From the Journals

Studies support cardiovascular risk management in T2DM

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Cardiovascular risk control is ‘essential’

“Given the high prevalence of obesity and the related increase in type 2 diabetes, prevention of cardiovascular complications is essential,” Steven A. Schroeder, MD, wrote in an editorial published along with the studies (N Engl J Med. 2018 Aug 16. doi: 10.1056/NEJMe1809004).

The findings reported by Hu and colleagues demonstrate that “the cardiovascular and overall mortality benefits of stopping smoking far outweigh the risks of acquiring type 2 diabetes,” he wrote.

The results reported by Rawshani and coauthors “provide clear support for active management of risk factors” because of the fact that patients with risk factor variables within recommended range had little or no excess risk of death or cardiovascular events.

The results of these two studies “provide support for control of cardiovascular risk factors in patients with diabetes, as well as reassurance that the benefits of smoking cessation outweigh the risks of obesity-associated diabetes,” he concluded.

Dr. Schroeder is on the faculty of the department of medicine, University of California, San Francisco. He had no financial conflicts of interest to disclose.



Taking steps to manage cardiovascular risk can help improve long-term outcomes for type 2 diabetes mellitus, according to two new studies published Aug. 16 in the New England Journal of Medicine.

The first study, which examined weight gain after smoking cessation, found that despite a temporary increase in T2DM risk, post-cessation weight gain did not diminish the long-term benefits of reduced cardiovascular and all-cause mortality.

The analysis included three cohort studies: the Nurses’ Health Study (NHS), Nurses’ Health Study II (NHS II), and the Health Professionals Follow-Up Study (HPFS), with follow-up questionnaires every 2 years. After exclusions, a total of 162,807 patients were included in the diabetes analysis and 170,723 in the mortality analysis, reported Yang Hu of the department of nutrition at Harvard T.H. Chan School of Public Health, Boston, and his coauthors (N Engl J Med. 2018 Aug 16. doi: 10.1056/NEJMoa1803626).

In each follow-up cycle, participants who reported being smokers in the previous cycle but “past” smokers in the current cycle were identified. Quitters were defined as either transient quitters (past smokers in the current cycle but current smokers in previous and next cycles), recent quitters (2-6 consecutive years since smoking cessation), and long-term quitters (6 or more consecutive years since cessation). Weight change was observed for the first 6 years after quitting.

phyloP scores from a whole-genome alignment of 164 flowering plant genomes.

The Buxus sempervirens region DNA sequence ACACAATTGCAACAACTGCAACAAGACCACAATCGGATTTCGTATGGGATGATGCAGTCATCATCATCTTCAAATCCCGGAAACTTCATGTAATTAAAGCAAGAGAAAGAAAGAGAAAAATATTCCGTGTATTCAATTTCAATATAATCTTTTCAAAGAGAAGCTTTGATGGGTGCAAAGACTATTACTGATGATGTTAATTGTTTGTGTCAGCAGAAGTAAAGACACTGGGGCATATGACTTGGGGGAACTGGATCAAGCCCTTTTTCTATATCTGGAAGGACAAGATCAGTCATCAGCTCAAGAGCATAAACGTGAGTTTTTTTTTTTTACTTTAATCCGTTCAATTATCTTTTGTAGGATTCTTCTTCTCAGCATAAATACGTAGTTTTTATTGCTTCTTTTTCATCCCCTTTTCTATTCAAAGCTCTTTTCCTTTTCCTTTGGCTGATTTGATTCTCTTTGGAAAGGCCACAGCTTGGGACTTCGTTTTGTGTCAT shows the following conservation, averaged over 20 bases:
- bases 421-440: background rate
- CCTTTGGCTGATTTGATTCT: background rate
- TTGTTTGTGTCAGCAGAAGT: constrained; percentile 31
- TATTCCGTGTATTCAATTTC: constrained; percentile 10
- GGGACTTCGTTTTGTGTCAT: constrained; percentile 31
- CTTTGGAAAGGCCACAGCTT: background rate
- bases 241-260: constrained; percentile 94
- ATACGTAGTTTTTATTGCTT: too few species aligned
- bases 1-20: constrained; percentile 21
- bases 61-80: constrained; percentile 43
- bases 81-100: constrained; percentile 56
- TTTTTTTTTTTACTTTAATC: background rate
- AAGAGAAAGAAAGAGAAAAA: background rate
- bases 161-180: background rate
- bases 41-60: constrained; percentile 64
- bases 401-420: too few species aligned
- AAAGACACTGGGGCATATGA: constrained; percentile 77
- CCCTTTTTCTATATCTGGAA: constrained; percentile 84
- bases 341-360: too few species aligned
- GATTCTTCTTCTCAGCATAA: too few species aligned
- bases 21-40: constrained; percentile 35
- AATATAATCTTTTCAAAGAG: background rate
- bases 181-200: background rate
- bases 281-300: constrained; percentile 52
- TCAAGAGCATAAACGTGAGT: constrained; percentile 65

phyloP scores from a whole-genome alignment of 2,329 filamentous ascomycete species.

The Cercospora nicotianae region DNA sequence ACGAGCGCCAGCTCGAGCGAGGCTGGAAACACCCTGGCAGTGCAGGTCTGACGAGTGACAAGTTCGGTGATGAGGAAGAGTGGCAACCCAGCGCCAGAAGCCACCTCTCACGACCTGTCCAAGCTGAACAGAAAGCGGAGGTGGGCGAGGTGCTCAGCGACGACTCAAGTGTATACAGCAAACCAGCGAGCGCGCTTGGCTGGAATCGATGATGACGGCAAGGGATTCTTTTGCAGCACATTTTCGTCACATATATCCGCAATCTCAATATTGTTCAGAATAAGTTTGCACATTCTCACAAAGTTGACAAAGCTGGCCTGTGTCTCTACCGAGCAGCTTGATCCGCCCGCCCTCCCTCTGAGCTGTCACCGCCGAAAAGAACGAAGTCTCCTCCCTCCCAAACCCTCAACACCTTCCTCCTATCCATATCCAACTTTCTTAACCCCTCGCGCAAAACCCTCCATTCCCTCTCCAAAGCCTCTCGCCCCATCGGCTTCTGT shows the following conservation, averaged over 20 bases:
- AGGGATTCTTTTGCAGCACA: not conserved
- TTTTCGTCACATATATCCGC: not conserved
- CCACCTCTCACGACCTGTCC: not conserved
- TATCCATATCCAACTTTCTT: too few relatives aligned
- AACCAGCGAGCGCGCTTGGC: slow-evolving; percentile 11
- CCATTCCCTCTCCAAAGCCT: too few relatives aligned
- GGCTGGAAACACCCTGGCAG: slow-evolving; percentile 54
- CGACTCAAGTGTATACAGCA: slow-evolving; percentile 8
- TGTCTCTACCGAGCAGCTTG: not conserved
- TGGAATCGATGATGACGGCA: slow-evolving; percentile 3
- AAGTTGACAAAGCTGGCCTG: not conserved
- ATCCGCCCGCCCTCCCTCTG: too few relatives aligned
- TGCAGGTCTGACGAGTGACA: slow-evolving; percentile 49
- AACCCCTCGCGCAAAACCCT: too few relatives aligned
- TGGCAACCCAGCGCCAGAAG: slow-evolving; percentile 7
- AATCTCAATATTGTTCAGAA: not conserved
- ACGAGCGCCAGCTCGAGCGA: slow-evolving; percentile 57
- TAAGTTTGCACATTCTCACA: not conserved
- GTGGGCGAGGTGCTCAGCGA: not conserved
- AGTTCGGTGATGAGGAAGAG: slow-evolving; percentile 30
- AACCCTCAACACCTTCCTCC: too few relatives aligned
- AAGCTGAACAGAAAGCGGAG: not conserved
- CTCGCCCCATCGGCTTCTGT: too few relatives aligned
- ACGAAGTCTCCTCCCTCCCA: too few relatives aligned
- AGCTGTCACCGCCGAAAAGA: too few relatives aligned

Overall, 12,384 cases of T2DM were confirmed. Diabetes risk was higher for recent quitters than for current smokers (hazard ratio, 1.22; 95% confidence interval, 1.12-1.32); this risk peaked 5-7 years after quitting and then gradually decreased. In analysis of patients with the longest follow-up time, diabetes risk dropped after 30 years of cessation to that of participants who had never smoked, the authors reported.

Compared with current smokers, hazard ratios for T2DM in recent quitters were 1.08 (95% CI, 0.93-1.26) for those without weight gain, 1.15 (95% CI, 0.99-1.33) for those with weight gain of 0.1-5.0 kg, 1.36 (95% CI, 1.16-1.58) for those with weight gain of 5.1-10 kg, and 1.59 (95% CI, 1.36-1.85) in those with weight gain of more than 10 kg.

In the mortality analysis, 23,867 deaths occurred, of which 5,492 were due to cardiovascular disease. Compared with current smokers, hazard ratios for death from cardiovascular disease in recent quitters were 0.69 (95% CI, 0.54-0.88) in those without weight gain; 0.47 (95% CI, 0.35-0.63) in those with weight gain of 0.1-5 kg; 0.25 (95% CI, 0.15-0.42) in those with weight gain of 5.1-10 kg; 0.33 (95% CI, 0.18-0.60) in those with weight gain of more than 10 kg; and 0.50 (95% CI, 0.46-0.55) for longer term quitters. The corresponding hazard ratios for all-cause deaths in the same weight gain groups were 0.81 (95% CI, 0.73-0.90); 0.52 (95% CI, 0.46-0.59); 0.46 (95% CI, 0.38-0.55); 0.50 (95% CI, 0.40-0.63); and 0.57 (95% CI, 0.54-0.59).

The findings suggest that weight gain after quitting smoking “did not attenuate the apparent benefits of smoking cessation on reducing cardiovascular mortality or extending longevity,” the authors said. “However, preventing excessive weight gain may maximize the health benefits of smoking cessation through reducing the short-term risk of diabetes and further lowering the long-term risk of death.”

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